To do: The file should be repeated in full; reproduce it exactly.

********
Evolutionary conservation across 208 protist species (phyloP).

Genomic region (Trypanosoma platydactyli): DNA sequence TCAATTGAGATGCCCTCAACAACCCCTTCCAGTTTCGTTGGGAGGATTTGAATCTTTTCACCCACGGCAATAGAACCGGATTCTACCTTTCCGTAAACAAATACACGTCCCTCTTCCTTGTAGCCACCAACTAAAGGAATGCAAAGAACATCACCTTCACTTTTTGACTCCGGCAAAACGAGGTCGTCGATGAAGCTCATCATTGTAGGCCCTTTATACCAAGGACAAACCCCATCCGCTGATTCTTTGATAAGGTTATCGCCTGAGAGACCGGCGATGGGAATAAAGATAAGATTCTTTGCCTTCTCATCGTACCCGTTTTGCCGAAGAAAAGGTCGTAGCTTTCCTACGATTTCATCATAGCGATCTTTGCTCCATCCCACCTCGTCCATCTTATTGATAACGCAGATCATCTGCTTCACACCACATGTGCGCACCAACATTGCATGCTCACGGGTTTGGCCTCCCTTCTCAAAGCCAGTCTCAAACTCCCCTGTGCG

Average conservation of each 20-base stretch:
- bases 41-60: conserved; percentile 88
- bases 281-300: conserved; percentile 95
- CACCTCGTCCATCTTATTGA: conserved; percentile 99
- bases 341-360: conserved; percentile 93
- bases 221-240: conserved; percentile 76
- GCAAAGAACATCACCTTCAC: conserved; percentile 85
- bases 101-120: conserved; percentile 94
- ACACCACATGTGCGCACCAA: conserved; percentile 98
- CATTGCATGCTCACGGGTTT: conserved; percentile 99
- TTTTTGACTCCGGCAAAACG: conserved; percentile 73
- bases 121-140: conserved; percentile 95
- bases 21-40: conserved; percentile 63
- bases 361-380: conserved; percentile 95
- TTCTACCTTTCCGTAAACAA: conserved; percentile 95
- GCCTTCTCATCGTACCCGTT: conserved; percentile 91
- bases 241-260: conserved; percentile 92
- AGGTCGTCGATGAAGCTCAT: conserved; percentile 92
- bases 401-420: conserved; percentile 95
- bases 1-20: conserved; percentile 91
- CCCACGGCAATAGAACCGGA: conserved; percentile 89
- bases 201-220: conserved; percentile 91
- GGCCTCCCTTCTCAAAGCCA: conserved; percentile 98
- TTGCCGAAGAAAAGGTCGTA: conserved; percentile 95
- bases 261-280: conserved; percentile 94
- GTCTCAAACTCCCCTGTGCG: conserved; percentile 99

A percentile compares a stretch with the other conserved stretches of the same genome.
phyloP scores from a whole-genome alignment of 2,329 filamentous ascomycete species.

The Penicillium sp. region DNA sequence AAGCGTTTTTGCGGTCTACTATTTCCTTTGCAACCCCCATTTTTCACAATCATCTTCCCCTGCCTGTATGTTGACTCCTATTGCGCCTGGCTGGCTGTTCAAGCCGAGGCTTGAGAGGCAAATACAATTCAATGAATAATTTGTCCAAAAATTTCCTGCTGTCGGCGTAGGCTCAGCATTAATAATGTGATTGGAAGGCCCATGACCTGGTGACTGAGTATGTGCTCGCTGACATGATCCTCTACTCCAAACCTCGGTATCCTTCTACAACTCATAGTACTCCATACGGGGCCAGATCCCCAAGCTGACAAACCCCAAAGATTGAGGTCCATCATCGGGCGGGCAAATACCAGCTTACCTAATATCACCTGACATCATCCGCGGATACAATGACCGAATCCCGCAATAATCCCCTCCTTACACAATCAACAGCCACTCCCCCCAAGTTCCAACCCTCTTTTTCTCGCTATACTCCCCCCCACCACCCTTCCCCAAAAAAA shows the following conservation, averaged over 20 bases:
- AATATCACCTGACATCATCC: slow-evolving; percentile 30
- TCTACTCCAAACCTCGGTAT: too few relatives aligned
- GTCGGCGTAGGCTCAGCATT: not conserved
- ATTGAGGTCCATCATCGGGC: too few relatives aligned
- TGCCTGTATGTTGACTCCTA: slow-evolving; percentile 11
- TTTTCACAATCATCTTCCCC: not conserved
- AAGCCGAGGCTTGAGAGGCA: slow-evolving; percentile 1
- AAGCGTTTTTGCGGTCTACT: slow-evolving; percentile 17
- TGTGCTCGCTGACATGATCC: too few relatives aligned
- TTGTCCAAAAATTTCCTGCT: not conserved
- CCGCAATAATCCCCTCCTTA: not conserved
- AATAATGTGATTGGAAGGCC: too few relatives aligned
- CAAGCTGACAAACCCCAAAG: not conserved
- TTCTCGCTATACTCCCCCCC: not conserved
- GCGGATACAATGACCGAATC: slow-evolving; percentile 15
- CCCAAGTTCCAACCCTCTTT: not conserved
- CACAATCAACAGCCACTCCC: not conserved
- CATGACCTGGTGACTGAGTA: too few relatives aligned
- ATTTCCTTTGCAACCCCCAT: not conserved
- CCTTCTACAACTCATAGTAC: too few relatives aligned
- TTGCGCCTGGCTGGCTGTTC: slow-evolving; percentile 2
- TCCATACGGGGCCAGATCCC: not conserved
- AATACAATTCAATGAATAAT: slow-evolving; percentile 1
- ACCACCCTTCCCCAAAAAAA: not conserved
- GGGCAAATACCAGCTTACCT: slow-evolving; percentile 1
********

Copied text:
Evolutionary conservation across 208 protist species (phyloP).

Genomic region (Trypanosoma platydactyli): DNA sequence TCAATTGAGATGCCCTCAACAACCCCTTCCAGTTTCGTTGGGAGGATTTGAATCTTTTCACCCACGGCAATAGAACCGGATTCTACCTTTCCGTAAACAAATACACGTCCCTCTTCCTTGTAGCCACCAACTAAAGGAATGCAAAGAACATCACCTTCACTTTTTGACTCCGGCAAAACGAGGTCGTCGATGAAGCTCATCATTGTAGGCCCTTTATACCAAGGACAAACCCCATCCGCTGATTCTTTGATAAGGTTATCGCCTGAGAGACCGGCGATGGGAATAAAGATAAGATTCTTTGCCTTCTCATCGTACCCGTTTTGCCGAAGAAAAGGTCGTAGCTTTCCTACGATTTCATCATAGCGATCTTTGCTCCATCCCACCTCGTCCATCTTATTGATAACGCAGATCATCTGCTTCACACCACATGTGCGCACCAACATTGCATGCTCACGGGTTTGGCCTCCCTTCTCAAAGCCAGTCTCAAACTCCCCTGTGCG

Average conservation of each 20-base stretch:
- bases 41-60: conserved; percentile 88
- bases 281-300: conserved; percentile 95
- CACCTCGTCCATCTTATTGA: conserved; percentile 99
- bases 341-360: conserved; percentile 93
- bases 221-240: conserved; percentile 76
- GCAAAGAACATCACCTTCAC: conserved; percentile 85
- bases 101-120: conserved; percentile 94
- ACACCACATGTGCGCACCAA: conserved; percentile 98
- CATTGCATGCTCACGGGTTT: conserved; percentile 99
- TTTTTGACTCCGGCAAAACG: conserved; percentile 73
- bases 121-140: conserved; percentile 95
- bases 21-40: conserved; percentile 63
- bases 361-380: conserved; percentile 95
- TTCTACCTTTCCGTAAACAA: conserved; percentile 95
- GCCTTCTCATCGTACCCGTT: conserved; percentile 91
- bases 241-260: conserved; percentile 92
- AGGTCGTCGATGAAGCTCAT: conserved; percentile 92
- bases 401-420: conserved; percentile 95
- bases 1-20: conserved; percentile 91
- CCCACGGCAATAGAACCGGA: conserved; percentile 89
- bases 201-220: conserved; percentile 91
- GGCCTCCCTTCTCAAAGCCA: conserved; percentile 98
- TTGCCGAAGAAAAGGTCGTA: conserved; percentile 95
- bases 261-280: conserved; percentile 94
- GTCTCAAACTCCCCTGTGCG: conserved; percentile 99

A percentile compares a stretch with the other conserved stretches of the same genome.
phyloP scores from a whole-genome alignment of 2,329 filamentous ascomycete species.

The Penicillium sp. region DNA sequence AAGCGTTTTTGCGGTCTACTATTTCCTTTGCAACCCCCATTTTTCACAATCATCTTCCCCTGCCTGTATGTTGACTCCTATTGCGCCTGGCTGGCTGTTCAAGCCGAGGCTTGAGAGGCAAATACAATTCAATGAATAATTTGTCCAAAAATTTCCTGCTGTCGGCGTAGGCTCAGCATTAATAATGTGATTGGAAGGCCCATGACCTGGTGACTGAGTATGTGCTCGCTGACATGATCCTCTACTCCAAACCTCGGTATCCTTCTACAACTCATAGTACTCCATACGGGGCCAGATCCCCAAGCTGACAAACCCCAAAGATTGAGGTCCATCATCGGGCGGGCAAATACCAGCTTACCTAATATCACCTGACATCATCCGCGGATACAATGACCGAATCCCGCAATAATCCCCTCCTTACACAATCAACAGCCACTCCCCCCAAGTTCCAACCCTCTTTTTCTCGCTATACTCCCCCCCACCACCCTTCCCCAAAAAAA shows the following conservation, averaged over 20 bases:
- AATATCACCTGACATCATCC: slow-evolving; percentile 30
- TCTACTCCAAACCTCGGTAT: too few relatives aligned
- GTCGGCGTAGGCTCAGCATT: not conserved
- ATTGAGGTCCATCATCGGGC: too few relatives aligned
- TGCCTGTATGTTGACTCCTA: slow-evolving; percentile 11
- TTTTCACAATCATCTTCCCC: not conserved
- AAGCCGAGGCTTGAGAGGCA: slow-evolving; percentile 1
- AAGCGTTTTTGCGGTCTACT: slow-evolving; percentile 17
- TGTGCTCGCTGACATGATCC: too few relatives aligned
- TTGTCCAAAAATTTCCTGCT: not conserved
- CCGCAATAATCCCCTCCTTA: not conserved
- AATAATGTGATTGGAAGGCC: too few relatives aligned
- CAAGCTGACAAACCCCAAAG: not conserved
- TTCTCGCTATACTCCCCCCC: not conserved
- GCGGATACAATGACCGAATC: slow-evolving; percentile 15
- CCCAAGTTCCAACCCTCTTT: not conserved
- CACAATCAACAGCCACTCCC: not conserved
- CATGACCTGGTGACTGAGTA: too few relatives aligned
- ATTTCCTTTGCAACCCCCAT: not conserved
- CCTTCTACAACTCATAGTAC: too few relatives aligned
- TTGCGCCTGGCTGGCTGTTC: slow-evolving; percentile 2
- TCCATACGGGGCCAGATCCC: not conserved
- AATACAATTCAATGAATAAT: slow-evolving; percentile 1
- ACCACCCTTCCCCAAAAAAA: not conserved
- GGGCAAATACCAGCTTACCT: slow-evolving; percentile 1